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Stony Brook upsets No. 13 Washington, 62-57

From left, Stony Brook's Jameel Warney, Kameron Mitchell,

From left, Stony Brook's Jameel Warney, Kameron Mitchell, Carson Puriefoy celebrate as Warney walks to the free-throw line late in the second half of an NCAA game against Washington on Sunday, Dec. 28, 2014, in Seattle. Stony Brook won 62-57. Credit: AP / Stephen Brashear

It would have been difficult to predict this.

Washington (11-0) entered Sunday night's home game against Stony Brook ranked No. 13 in The Associated Press poll.

Stony Brook was 7-6, having recently ended a four-game road losing streak compiled against teams far inferior to the Huskies. The Seawolves had been 0-6 on the road -- and in Sunday night's game in Seattle, they were about as far from home as they could get.

They also had never beaten a team ranked in The AP's Top 25 in 13 tries since joining Division I in the 1999-2000 season.

But behind Kameron Mitchell and Jameel Warney, the Seawolves came back from a 16-point second-half deficit to upset Washington, 62-57, before 6,970 stunned fans at Alaska Airlines Arena.

"Very, very exciting win for our program and our university,'' said Steve Pikiell, whose team held the Huskies 15 points below their season average.

"It's a great win. It's the best win in school history,'' said Carson Puriefoy, whose three-pointer with 1:08 left tied the score at 57. "We beat the No. 13 team in the country. Our name is out there now. People know we're out there now and that we're a force to be reckoned with, not only in the America East but around the country.''

The Seawolves trailed 47-31 before Roland Nyama sank a three-pointer to ignite a 31-10 run in the final 13:04. Stony Brook didn't allow a field goal in the final 6:36 and didn't give up a point in the final 3:41.

"This game was all about toughness today,'' Puriefoy said. "We weren't making shots, and the defensive end is all about toughness. It's not about athleticism or smarts, it's about toughness. You've got to dig down deep and you've got to 'D' up, and I think we did that.''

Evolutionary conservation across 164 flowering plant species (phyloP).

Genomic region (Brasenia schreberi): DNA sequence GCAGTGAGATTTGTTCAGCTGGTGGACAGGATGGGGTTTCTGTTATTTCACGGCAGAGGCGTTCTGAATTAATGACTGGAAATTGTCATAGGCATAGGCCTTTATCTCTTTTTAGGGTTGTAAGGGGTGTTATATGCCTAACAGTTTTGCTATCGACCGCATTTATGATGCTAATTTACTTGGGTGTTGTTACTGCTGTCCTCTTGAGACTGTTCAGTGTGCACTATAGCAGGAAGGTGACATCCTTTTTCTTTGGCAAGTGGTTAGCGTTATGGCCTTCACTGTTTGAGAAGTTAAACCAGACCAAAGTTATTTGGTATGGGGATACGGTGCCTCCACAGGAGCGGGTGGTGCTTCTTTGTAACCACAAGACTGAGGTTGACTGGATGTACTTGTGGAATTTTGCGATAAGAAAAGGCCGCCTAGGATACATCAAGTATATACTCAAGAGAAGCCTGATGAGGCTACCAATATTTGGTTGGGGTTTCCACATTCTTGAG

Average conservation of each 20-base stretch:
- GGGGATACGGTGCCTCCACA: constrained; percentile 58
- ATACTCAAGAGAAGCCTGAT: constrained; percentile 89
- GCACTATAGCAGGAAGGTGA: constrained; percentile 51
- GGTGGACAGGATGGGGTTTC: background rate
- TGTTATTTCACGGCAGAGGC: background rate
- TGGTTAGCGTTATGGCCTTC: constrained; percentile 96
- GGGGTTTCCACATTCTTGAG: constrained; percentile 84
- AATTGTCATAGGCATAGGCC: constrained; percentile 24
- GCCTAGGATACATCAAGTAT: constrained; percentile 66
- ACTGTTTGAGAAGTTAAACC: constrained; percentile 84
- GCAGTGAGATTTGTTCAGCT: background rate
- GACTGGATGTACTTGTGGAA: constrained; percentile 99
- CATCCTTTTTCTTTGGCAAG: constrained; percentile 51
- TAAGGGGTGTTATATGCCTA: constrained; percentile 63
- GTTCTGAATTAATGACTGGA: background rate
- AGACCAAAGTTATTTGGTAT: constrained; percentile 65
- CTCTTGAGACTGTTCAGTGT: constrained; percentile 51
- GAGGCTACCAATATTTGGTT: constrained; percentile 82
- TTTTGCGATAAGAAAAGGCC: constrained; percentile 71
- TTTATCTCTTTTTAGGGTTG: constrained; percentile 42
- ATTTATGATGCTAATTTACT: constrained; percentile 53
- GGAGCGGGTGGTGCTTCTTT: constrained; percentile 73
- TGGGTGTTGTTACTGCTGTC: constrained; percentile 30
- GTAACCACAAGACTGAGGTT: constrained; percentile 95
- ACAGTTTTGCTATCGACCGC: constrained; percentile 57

Mitchell (12 points) hit four straight three-point tries in a key 18-6 run that cut Stony Brook's deficit from 49-34 to 55-52. SBU shot 7-for-9 from three-point range in the second half.

Warney (15 points, eight rebounds, six assists), who had 10 points in the second half, banked in a runner with 30 seconds left for SBU's first lead. Rayshaun McGrew (10 points, 14 rebounds) hit two free throws with 22 seconds left to make it 61-57.

"They're ranked for a reason,'' said Pikiell, noting that Washington had a size advantage at every position against his senior-less team. "I loved them on tape. I loved all the film. I thought they had no weaknesses.''

The Seawolves fell behind 28-14 but managed to stay reasonably close. "The first half, we kind of hung in there,'' Pikiell said. "We kind of kept swinging and I'm proud of my team for that trait.''

He added, "We go into conference, hopefully we've learned a lot from our non-conference. It's been a brutal schedule. We won't play in venues like this, there's no 7-footers in our league, so this bodes well, I hope.''

Robert Upshaw, the nation's leading shot-blocker at 4.6 per game, had 10 points, 11 rebounds and four blocks and Nigel Williams-Goss also scored 10 points for Washington. Of the six players who spent the most time on the court for the Huskies, Upshaw is 7 feet, Jernard Jarreau (10 rebounds) is 6-10 and Shawn Kemp Jr. is 6-9, giving Washington a considerable size advantage over Stony Brook in the frontcourt.

"Mentally, we just weren't there," said 13th-year Washington coach Lorenzo Romar, who played five NBA seasons with the Warriors, Bucks and Pistons from 1980-85. "And with so much at stake, you wonder why not. Obviously, me as the head coach, should have had our guys better prepared to go out and finish this up, but I didn't do a good enough job, obviously."


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